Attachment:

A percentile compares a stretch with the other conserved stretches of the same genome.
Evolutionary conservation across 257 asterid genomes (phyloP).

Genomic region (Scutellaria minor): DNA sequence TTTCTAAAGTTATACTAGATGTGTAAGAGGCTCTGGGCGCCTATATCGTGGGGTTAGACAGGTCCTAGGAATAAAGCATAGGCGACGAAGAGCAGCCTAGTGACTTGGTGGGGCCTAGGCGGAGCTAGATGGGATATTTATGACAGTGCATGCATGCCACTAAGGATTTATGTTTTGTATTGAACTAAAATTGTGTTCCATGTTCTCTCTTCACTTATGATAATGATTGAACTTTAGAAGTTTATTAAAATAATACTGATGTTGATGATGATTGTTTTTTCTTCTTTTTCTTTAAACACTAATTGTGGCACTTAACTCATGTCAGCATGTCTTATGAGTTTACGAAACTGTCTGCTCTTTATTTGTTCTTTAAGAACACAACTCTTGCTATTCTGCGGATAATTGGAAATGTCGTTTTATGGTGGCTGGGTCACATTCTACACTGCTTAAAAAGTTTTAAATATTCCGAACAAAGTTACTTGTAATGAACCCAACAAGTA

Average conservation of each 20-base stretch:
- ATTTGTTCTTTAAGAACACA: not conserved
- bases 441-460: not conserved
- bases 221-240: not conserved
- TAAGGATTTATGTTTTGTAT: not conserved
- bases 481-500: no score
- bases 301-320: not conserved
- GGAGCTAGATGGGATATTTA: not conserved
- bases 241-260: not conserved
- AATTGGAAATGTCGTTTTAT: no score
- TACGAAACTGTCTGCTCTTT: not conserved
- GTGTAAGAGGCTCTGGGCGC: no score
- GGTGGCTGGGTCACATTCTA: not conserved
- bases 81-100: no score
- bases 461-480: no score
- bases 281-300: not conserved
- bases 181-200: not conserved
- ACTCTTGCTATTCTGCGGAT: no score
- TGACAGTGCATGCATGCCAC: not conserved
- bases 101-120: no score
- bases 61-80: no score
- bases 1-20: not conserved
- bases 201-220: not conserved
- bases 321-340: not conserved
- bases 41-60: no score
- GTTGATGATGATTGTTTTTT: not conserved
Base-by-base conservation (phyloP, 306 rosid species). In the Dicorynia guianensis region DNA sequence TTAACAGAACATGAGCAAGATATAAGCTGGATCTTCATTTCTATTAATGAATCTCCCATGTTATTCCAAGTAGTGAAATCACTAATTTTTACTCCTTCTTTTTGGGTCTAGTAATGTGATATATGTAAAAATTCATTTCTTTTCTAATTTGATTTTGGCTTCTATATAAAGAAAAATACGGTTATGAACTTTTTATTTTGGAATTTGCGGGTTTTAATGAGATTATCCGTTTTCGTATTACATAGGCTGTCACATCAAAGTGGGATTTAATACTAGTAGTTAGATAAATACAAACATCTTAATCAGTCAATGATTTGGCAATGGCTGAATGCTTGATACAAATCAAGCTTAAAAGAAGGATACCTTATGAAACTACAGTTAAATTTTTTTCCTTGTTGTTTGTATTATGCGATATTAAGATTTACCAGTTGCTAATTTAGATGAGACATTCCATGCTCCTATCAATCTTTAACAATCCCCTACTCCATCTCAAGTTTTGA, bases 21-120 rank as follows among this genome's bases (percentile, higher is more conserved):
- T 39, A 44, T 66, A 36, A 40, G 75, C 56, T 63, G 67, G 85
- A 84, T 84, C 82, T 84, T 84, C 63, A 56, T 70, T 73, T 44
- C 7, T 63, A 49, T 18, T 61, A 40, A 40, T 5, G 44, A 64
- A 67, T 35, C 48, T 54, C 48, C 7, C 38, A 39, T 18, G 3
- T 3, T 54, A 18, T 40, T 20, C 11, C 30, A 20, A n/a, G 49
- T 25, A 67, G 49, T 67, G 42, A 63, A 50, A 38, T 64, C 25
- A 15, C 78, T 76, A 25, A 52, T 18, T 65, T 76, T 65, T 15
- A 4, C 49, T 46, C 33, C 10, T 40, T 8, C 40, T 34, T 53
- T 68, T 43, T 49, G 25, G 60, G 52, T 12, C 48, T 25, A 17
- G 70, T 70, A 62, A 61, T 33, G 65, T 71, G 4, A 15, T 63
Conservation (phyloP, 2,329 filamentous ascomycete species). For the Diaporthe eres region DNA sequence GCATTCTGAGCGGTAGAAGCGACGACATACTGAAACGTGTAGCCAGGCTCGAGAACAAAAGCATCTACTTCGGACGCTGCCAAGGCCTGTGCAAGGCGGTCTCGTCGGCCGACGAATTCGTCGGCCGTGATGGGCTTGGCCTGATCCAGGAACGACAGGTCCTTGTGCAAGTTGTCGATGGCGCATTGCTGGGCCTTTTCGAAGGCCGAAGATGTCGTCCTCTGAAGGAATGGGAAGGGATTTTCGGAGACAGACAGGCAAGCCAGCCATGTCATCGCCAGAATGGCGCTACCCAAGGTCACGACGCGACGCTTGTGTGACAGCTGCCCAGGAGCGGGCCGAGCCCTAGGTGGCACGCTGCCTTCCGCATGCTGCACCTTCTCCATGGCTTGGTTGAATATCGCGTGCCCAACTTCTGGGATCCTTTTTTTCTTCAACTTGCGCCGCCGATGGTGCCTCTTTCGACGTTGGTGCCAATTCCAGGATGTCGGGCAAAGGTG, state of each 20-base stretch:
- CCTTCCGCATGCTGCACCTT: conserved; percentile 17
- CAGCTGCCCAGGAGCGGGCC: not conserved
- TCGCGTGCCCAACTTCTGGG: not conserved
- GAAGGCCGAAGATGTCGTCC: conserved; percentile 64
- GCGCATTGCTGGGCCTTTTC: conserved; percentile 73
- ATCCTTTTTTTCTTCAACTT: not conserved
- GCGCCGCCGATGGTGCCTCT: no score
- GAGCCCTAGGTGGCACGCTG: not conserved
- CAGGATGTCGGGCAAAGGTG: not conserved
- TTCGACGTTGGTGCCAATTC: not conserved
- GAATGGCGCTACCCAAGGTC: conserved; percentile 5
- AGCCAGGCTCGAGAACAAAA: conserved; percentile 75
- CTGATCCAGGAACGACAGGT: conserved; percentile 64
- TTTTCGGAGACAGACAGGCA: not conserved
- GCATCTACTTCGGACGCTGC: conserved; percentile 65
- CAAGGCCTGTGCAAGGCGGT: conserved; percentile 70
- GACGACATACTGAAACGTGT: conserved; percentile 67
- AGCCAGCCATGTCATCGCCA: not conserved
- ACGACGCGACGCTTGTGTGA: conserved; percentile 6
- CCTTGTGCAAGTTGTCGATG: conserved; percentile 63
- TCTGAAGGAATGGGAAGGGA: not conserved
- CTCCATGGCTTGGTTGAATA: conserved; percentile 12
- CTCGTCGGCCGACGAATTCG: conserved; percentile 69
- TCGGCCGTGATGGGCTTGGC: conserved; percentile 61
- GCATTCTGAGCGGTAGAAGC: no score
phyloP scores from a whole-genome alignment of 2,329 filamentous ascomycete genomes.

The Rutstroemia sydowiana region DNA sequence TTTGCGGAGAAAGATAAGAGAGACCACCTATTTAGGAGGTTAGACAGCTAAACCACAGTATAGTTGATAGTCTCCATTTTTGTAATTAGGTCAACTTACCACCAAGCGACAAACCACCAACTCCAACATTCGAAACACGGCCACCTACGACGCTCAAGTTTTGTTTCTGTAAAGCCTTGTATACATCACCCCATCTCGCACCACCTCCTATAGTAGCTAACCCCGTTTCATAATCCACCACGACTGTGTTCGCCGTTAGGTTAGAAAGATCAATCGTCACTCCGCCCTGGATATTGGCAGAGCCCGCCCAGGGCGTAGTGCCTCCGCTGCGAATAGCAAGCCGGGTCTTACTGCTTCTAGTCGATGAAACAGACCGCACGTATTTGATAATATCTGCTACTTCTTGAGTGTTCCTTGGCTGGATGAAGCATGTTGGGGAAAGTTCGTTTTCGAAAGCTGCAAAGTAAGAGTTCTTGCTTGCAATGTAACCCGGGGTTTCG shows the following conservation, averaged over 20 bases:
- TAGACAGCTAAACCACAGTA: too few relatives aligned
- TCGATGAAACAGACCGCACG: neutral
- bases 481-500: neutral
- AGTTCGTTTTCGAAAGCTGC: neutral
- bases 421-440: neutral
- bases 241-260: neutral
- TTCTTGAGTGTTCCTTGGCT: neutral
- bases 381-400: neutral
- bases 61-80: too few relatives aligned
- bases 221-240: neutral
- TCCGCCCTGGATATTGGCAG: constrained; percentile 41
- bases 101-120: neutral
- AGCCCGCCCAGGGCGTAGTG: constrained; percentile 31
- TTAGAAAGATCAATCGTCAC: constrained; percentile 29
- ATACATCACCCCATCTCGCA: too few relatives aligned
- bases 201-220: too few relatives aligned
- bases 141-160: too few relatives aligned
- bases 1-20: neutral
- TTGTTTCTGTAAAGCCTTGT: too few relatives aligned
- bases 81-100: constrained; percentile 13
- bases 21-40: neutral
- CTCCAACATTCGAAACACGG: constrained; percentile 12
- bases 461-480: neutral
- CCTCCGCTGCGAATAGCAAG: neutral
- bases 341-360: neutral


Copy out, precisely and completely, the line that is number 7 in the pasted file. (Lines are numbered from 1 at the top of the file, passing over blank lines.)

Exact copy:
- bases 221-240: not conserved